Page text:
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How your doctor can help

Many of the 6 million carers in the UK are not known by their GP to be carers. It is important for family doctors to know who carers are so they can offer them access to health services and sources of information.

Kate Groucutt, previously the public affairs officer for Carers UK, says: "Given that carers often suffer ill health as a result of their caring responsibilities, it's important that carers let their GP know that they are looking after someone. GPs can be a valuable source of support for carers. They have a good knowledge of local services and support organisations, and may also provide other services such as regular health checks and free flu jabs."

Why your GP should know you are a carer

One in five households contains a carer. This could be a child taking care of disabled parents or an older person taking care of a partner. If you are a carer you shouldn’t assume that your GP automatically knows your situation or understands how the care you give affects your own life. But your GP can support you once they do know.

Dr Helena McKeown, a GP and member of the Standing Commission on Carers, says the first thing a GP would do would be to refer you to social services for an assessment, which every carer is entitled to by law.

"Knowing you are a carer helps a doctor understand your health needs and may help you access GP services more easily," she says. "Many carers don’t realise they are carers so the first thing to do is discuss your role," she adds.

What help should you get from your GP?

"Once they know you are a carer, the GP surgery can make sure they consider your specific needs," says Dr Nigel Sparrow, the author of a national carers guide for doctors.

“You might have constraints on your time, for example, you might not be able to come in for an early morning appointment,” he says. If you cannot leave the house, a home visit can be arranged.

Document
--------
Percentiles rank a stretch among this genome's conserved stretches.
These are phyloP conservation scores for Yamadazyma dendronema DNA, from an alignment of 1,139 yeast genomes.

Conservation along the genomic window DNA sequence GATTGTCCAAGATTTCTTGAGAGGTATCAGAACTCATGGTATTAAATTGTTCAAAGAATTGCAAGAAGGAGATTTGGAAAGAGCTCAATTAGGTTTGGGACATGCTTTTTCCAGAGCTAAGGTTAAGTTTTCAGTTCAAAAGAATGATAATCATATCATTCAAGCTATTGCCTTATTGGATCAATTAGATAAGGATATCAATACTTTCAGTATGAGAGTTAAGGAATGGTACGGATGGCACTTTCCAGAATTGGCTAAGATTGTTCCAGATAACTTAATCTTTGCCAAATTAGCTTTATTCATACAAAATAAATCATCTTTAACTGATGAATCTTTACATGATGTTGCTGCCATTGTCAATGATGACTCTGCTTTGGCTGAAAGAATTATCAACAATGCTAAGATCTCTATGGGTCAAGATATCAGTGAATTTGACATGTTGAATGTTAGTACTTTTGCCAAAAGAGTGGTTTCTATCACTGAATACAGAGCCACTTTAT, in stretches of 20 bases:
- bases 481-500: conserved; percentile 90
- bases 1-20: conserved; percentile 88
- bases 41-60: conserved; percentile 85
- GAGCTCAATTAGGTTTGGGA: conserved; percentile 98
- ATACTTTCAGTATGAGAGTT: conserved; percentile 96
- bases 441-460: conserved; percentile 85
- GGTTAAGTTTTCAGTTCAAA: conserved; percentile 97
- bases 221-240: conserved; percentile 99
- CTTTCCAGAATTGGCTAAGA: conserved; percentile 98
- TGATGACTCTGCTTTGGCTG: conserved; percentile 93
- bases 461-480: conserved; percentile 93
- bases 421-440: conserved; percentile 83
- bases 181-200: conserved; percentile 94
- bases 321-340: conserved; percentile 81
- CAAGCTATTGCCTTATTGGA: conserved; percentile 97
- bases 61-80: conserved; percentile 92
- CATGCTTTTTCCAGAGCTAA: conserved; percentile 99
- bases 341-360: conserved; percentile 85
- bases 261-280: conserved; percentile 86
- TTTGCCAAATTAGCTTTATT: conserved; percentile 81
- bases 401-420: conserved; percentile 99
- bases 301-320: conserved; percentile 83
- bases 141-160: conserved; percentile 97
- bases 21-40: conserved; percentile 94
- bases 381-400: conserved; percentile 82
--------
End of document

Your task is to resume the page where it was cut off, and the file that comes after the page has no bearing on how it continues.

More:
“We would also make sure you have alternative arrangements in place for if you become ill. These will help protect the person you're caring for.”

Carers are at a much higher risk of becoming ill themselves and may have chronic conditions that interfere with their ability to look after someone. Because of this, routine health checks for carers are being set up across England. In the meantime, all carers can try to stay healthy by getting a free annual flu jab.

The GP can help to keep carers fit and well. Dr Sparrow says: “There’s no harm in coming in once or twice a year to talk about the role and how you’re feeling.”

“We can look at the effects caring can have on a person’s health, such as depression and back pain.”

You can ask your GP if you're unsure about aspects of a treatment or medical procedure planned for the person you look after, including a hospital appointment or surgery. GPs can also offer advice on the skills you need as a carer, perhaps showing you how to change a dressing or give medication.

Lastly, but importantly, GPs can direct you to local sources of information and support. This can be anything from leaflets in the practice to putting you in touch with carers networks.

“We have a patient participation group in my practice, where we run events such as healthy living evenings,” says Dr McKeown. 

Your GP can also advise you on sorting out benefits and getting respite care from the local authority, issues which you needn't be afraid to ask about.

For more information, check out the Royal College of GPs patients' guides to GP services.


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The 2 comments posted are personal views. Any information they give has not been checked and may not be accurate.

jmd100 said on 26 May 2010

As a carer of more than 15 years, I can tell you that you will get lots of information - I have many copies of Carers handbooks, but you will be lucky to get any real practical help!!

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alanaccordion said on 06 February 2010

As a new comer to caring ( in this case for my wife) the first question I am asked is If I have enough information!

Not knowing all about the area and the hazards or likelihoods, means one is not really in a position to assess the "enoughness". Maybe there is not information or leaflets on assessing this aspect.

It's back to knowing what questions to ask or what answers are available.

When you know all about it then it becomes a simple matter to tick the boxes.

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Page last reviewed: 19/08/2013

Next review due: 19/08/2015

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